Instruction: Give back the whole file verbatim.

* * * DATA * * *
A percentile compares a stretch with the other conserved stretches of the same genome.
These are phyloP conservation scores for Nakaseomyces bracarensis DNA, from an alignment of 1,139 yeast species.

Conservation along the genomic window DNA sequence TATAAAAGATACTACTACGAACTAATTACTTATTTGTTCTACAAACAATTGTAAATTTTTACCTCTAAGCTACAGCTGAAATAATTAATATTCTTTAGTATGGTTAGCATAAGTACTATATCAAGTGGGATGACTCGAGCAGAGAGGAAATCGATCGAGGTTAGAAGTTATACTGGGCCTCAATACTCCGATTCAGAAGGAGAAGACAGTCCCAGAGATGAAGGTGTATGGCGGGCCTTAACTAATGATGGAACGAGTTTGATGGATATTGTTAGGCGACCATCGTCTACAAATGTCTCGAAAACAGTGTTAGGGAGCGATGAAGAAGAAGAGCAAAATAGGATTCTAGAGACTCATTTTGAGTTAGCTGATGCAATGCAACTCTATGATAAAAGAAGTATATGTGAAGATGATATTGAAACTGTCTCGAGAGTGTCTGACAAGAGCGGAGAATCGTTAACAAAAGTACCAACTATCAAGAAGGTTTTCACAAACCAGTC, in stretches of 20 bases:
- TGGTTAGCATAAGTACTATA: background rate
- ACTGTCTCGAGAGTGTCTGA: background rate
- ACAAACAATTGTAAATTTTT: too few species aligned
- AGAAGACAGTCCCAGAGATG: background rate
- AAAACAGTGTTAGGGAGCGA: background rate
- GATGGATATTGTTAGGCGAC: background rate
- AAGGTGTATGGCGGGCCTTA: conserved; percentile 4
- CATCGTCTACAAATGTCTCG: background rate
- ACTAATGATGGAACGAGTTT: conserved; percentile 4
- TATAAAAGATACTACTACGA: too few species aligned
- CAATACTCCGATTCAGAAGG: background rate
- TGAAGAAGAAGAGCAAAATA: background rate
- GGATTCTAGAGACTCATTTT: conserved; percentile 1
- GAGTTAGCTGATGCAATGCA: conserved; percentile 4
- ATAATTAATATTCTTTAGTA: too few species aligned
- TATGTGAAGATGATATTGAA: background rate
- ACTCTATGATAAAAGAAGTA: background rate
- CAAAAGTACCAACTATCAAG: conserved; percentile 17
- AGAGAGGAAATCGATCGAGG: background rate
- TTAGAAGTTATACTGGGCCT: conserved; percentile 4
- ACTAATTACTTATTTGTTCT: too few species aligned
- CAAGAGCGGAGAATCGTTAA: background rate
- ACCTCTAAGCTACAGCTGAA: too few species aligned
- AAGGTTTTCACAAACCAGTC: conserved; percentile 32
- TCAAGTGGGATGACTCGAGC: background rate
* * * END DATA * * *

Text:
A percentile compares a stretch with the other conserved stretches of the same genome.
These are phyloP conservation scores for Nakaseomyces bracarensis DNA, from an alignment of 1,139 yeast species.

Conservation along the genomic window DNA sequence TATAAAAGATACTACTACGAACTAATTACTTATTTGTTCTACAAACAATTGTAAATTTTTACCTCTAAGCTACAGCTGAAATAATTAATATTCTTTAGTATGGTTAGCATAAGTACTATATCAAGTGGGATGACTCGAGCAGAGAGGAAATCGATCGAGGTTAGAAGTTATACTGGGCCTCAATACTCCGATTCAGAAGGAGAAGACAGTCCCAGAGATGAAGGTGTATGGCGGGCCTTAACTAATGATGGAACGAGTTTGATGGATATTGTTAGGCGACCATCGTCTACAAATGTCTCGAAAACAGTGTTAGGGAGCGATGAAGAAGAAGAGCAAAATAGGATTCTAGAGACTCATTTTGAGTTAGCTGATGCAATGCAACTCTATGATAAAAGAAGTATATGTGAAGATGATATTGAAACTGTCTCGAGAGTGTCTGACAAGAGCGGAGAATCGTTAACAAAAGTACCAACTATCAAGAAGGTTTTCACAAACCAGTC, in stretches of 20 bases:
- TGGTTAGCATAAGTACTATA: background rate
- ACTGTCTCGAGAGTGTCTGA: background rate
- ACAAACAATTGTAAATTTTT: too few species aligned
- AGAAGACAGTCCCAGAGATG: background rate
- AAAACAGTGTTAGGGAGCGA: background rate
- GATGGATATTGTTAGGCGAC: background rate
- AAGGTGTATGGCGGGCCTTA: conserved; percentile 4
- CATCGTCTACAAATGTCTCG: background rate
- ACTAATGATGGAACGAGTTT: conserved; percentile 4
- TATAAAAGATACTACTACGA: too few species aligned
- CAATACTCCGATTCAGAAGG: background rate
- TGAAGAAGAAGAGCAAAATA: background rate
- GGATTCTAGAGACTCATTTT: conserved; percentile 1
- GAGTTAGCTGATGCAATGCA: conserved; percentile 4
- ATAATTAATATTCTTTAGTA: too few species aligned
- TATGTGAAGATGATATTGAA: background rate
- ACTCTATGATAAAAGAAGTA: background rate
- CAAAAGTACCAACTATCAAG: conserved; percentile 17
- AGAGAGGAAATCGATCGAGG: background rate
- TTAGAAGTTATACTGGGCCT: conserved; percentile 4
- ACTAATTACTTATTTGTTCT: too few species aligned
- CAAGAGCGGAGAATCGTTAA: background rate
- ACCTCTAAGCTACAGCTGAA: too few species aligned
- AAGGTTTTCACAAACCAGTC: conserved; percentile 32
- TCAAGTGGGATGACTCGAGC: background rate